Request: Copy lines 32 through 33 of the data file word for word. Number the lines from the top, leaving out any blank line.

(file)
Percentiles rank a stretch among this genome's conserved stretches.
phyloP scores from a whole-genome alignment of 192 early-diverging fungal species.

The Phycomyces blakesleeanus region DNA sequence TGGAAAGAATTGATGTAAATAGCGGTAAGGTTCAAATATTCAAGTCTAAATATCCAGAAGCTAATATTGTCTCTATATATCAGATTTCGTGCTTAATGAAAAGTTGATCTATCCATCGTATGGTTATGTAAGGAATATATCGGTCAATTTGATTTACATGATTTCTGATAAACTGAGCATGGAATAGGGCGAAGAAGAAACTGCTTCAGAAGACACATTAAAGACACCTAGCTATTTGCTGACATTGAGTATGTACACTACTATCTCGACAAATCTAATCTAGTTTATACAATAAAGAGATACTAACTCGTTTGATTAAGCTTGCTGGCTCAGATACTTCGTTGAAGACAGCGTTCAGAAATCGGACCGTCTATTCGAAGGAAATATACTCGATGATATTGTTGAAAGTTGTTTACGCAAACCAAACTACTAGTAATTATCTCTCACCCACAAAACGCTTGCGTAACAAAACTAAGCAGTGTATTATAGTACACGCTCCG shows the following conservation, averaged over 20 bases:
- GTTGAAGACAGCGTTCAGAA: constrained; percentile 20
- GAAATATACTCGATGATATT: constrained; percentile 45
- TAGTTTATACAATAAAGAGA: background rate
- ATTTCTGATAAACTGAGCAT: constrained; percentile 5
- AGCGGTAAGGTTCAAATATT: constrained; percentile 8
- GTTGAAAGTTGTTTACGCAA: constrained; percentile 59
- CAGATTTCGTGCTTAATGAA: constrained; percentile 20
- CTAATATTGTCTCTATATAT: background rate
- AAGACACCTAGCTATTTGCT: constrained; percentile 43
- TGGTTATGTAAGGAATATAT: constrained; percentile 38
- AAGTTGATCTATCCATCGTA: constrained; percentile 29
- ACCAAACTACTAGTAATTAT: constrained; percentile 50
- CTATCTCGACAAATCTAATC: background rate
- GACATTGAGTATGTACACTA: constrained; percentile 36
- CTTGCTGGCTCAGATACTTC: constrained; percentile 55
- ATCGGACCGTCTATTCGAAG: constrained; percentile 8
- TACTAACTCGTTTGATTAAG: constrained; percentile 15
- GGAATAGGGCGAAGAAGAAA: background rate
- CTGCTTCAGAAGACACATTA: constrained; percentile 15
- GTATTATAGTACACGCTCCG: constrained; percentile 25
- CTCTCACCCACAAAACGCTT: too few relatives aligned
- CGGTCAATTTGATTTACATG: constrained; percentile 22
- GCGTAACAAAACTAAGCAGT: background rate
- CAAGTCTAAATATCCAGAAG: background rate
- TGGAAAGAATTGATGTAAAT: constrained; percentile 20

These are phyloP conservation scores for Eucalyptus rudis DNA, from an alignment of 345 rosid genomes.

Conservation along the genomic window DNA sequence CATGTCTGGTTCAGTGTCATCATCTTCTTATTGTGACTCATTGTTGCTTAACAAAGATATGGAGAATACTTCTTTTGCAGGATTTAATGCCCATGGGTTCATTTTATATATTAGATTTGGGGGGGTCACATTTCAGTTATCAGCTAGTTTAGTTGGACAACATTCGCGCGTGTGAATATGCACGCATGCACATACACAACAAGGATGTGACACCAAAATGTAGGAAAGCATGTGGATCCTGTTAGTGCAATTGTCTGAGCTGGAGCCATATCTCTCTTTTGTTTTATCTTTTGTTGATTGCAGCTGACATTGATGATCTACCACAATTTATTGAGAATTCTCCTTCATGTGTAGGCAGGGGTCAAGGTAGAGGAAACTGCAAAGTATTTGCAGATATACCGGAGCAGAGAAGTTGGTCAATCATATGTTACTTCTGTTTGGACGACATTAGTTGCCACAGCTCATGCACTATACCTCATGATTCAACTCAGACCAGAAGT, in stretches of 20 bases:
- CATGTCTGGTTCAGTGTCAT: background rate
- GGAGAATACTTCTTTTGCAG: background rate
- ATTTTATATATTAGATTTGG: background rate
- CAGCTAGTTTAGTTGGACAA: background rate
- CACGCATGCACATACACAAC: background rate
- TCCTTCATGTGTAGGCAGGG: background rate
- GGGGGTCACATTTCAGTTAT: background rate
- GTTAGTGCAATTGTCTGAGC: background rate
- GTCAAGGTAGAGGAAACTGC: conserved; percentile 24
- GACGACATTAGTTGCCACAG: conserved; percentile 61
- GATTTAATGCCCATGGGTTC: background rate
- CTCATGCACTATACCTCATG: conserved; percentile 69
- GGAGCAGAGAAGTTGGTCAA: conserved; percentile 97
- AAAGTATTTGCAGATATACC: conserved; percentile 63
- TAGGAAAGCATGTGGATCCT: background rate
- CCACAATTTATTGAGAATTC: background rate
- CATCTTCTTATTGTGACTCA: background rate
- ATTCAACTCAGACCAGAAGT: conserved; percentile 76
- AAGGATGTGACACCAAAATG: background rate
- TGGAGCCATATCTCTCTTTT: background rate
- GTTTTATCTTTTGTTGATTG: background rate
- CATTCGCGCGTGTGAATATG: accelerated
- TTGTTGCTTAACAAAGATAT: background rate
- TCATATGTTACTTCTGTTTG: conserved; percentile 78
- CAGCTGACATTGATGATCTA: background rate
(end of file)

- GGAGAATACTTCTTTTGCAG: background rate
- ATTTTATATATTAGATTTGG: background rate